Do you have employees who need to work together as a team? Or perhaps you need to work as a team with your customers and vendors. When people of different backgrounds get together for a common goal, there are often four stages they go through before they become a true team or family.
Four Stages of Teams
In 1965, Bruce Tuckman noted that there are four stages in which teams evolve: forming, storming, norming, and performing. Two goals are crucial for teams:
- To reach the optimal stage, performing.
- To build trust, respect, and open communication during all four stages of the process.
In the forming stage, team members begin to get to know each other and what their goals are. This is a good time for the team to set ground rules that cover how often the team should meet, how they should communicate, and what their objectives will be. This is an ideal time for the team to assess their strengths and challenges.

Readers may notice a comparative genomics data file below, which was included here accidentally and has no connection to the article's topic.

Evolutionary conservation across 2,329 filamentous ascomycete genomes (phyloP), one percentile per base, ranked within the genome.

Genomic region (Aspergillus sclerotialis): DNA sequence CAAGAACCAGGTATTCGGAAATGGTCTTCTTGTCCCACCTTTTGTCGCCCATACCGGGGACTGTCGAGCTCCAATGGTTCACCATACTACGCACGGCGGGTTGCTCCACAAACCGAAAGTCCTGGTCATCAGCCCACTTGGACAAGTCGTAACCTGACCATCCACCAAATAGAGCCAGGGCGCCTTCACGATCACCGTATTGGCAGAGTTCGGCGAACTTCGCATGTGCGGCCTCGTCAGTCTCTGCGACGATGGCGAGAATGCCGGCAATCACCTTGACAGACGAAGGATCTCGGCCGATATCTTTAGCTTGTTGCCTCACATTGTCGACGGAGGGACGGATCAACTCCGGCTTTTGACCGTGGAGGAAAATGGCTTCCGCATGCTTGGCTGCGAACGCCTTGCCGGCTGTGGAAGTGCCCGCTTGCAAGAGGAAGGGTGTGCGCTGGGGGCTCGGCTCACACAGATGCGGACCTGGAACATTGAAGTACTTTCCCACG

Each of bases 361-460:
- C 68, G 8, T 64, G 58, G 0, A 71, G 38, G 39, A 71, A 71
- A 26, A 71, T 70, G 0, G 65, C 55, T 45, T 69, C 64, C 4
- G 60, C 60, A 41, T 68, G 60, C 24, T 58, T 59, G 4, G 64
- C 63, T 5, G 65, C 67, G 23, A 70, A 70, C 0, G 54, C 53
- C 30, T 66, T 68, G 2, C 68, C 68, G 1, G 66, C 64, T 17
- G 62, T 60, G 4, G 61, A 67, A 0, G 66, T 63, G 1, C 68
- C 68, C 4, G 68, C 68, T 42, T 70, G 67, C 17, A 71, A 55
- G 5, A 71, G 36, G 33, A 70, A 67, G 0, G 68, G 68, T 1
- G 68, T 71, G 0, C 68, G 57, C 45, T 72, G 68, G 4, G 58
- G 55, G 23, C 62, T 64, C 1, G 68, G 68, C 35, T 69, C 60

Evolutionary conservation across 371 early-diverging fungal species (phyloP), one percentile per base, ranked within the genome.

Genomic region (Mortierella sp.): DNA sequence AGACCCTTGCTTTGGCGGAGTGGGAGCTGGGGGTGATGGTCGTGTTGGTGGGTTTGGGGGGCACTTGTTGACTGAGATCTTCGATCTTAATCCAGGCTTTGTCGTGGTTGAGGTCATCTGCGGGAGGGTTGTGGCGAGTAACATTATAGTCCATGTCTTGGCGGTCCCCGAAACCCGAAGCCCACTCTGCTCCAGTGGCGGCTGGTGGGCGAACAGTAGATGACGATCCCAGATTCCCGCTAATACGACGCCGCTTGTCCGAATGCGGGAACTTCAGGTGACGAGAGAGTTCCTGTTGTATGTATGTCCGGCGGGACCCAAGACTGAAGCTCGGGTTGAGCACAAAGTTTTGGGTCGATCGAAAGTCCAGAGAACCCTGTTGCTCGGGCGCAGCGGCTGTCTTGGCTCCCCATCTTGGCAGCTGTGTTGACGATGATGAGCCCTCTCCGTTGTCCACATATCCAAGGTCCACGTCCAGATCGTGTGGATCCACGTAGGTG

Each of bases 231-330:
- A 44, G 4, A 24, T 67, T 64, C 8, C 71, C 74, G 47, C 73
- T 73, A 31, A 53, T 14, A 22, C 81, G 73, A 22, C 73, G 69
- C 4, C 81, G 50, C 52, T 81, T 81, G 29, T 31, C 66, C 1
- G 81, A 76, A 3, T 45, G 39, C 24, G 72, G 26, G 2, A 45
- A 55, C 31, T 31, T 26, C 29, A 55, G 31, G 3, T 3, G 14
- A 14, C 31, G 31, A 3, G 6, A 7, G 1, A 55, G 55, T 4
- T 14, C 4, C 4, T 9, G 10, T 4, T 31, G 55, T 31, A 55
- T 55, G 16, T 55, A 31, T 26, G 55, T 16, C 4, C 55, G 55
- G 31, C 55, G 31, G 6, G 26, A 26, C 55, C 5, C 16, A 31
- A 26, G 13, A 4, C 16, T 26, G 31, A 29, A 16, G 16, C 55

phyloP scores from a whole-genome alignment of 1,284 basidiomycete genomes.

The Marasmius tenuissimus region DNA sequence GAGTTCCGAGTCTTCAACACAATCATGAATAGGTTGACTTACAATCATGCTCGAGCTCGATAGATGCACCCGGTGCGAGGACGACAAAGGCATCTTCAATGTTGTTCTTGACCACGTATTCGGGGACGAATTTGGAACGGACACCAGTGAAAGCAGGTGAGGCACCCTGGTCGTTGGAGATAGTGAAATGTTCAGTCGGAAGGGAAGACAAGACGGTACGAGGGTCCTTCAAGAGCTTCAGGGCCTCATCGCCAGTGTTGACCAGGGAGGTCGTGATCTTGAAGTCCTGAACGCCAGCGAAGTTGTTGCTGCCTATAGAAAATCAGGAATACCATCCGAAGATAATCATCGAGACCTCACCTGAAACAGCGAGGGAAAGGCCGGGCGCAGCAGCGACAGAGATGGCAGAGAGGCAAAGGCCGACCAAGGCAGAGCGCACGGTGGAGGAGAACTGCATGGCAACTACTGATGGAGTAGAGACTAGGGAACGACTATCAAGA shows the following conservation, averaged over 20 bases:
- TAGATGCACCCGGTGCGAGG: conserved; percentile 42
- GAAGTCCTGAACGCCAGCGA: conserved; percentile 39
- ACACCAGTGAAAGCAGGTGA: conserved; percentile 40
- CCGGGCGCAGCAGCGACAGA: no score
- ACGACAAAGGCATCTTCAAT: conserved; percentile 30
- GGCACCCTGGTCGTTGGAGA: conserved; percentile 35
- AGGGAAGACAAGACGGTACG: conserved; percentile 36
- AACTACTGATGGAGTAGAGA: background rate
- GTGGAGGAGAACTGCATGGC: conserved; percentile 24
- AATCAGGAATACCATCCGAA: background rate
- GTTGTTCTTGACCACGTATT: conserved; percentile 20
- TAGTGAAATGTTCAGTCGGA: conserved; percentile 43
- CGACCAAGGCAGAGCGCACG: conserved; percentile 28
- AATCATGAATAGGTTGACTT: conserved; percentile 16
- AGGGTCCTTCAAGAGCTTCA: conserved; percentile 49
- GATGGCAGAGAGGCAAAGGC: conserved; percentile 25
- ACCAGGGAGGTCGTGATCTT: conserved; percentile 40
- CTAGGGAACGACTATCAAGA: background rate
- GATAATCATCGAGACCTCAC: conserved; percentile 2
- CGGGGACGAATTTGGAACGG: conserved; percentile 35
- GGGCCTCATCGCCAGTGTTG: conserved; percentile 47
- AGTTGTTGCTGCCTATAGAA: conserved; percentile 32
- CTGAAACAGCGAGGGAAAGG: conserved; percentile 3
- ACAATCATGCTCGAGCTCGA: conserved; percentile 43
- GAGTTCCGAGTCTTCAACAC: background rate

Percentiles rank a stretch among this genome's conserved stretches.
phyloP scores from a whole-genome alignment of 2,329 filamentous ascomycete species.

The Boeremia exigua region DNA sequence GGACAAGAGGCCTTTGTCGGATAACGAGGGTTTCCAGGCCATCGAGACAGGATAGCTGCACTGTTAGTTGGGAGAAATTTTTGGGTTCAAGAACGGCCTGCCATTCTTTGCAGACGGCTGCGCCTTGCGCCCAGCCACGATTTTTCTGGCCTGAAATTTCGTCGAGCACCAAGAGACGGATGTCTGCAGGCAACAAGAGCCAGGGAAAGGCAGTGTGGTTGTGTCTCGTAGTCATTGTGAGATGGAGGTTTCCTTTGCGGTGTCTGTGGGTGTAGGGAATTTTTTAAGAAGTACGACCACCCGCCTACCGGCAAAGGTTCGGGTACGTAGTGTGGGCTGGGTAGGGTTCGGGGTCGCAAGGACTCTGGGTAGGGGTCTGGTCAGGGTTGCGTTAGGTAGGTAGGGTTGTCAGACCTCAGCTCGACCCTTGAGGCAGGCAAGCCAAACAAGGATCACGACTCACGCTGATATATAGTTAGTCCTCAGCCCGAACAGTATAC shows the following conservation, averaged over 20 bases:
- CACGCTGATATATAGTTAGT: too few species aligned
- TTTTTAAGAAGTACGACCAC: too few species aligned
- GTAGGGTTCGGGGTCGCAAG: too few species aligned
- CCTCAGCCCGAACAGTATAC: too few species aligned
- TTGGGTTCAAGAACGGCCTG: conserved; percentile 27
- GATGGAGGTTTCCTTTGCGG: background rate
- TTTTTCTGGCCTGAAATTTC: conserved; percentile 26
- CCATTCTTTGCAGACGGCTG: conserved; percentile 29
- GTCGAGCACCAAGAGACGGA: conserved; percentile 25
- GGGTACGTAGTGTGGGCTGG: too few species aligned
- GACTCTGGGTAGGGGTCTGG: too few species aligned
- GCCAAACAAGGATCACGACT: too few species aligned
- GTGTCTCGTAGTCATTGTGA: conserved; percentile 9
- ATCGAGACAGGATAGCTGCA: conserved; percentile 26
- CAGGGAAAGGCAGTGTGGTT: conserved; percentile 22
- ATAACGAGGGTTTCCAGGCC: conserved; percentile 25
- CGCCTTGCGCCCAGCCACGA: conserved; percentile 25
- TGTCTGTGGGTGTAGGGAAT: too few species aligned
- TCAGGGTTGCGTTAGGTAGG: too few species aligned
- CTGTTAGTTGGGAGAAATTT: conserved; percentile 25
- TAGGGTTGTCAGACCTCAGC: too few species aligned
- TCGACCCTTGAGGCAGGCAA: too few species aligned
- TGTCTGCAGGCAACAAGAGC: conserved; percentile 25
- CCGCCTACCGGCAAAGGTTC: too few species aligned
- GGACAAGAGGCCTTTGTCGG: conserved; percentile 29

Storming: Team Conflict
In the storming stage, conflict begins. The diverse points of view of each team member present as team conflict. Team members need some tools in this stage to avoid clashing egos and turf wars. Have team members actively listen to other team members’ viewpoints to better negotiate through the problem-solving the group needs to perform in order to get their goals met.
Don’t let a team get stuck in this stage because emotions that simmer under the surface will blow up.
Both active listening and assertiveness training are great tools to help teams learn how to manage the conflict and work through the issues that come up during the storming stage. Employees also need to learn how to deliver feedback and bad news in an effective, non-threatening way.
Norming: Becoming Complacent
The third stage of teambuilding is norming. In this stage, team members can become complacent and agree with the group to avoid conflict. The leader must challenge the group not to fall into this type of groupthink, which results in terrible decisions.
Performing: The Optimal Stage
In the final stage of teambuilding, performing, the group has found their synergy. They perform at their highest productivity and quality. They have built trust among team members to get the job done constructively and without personal conflict.
Which stage is your team in? Knowing the natural stages will help you move your team to the optimal stage, performing.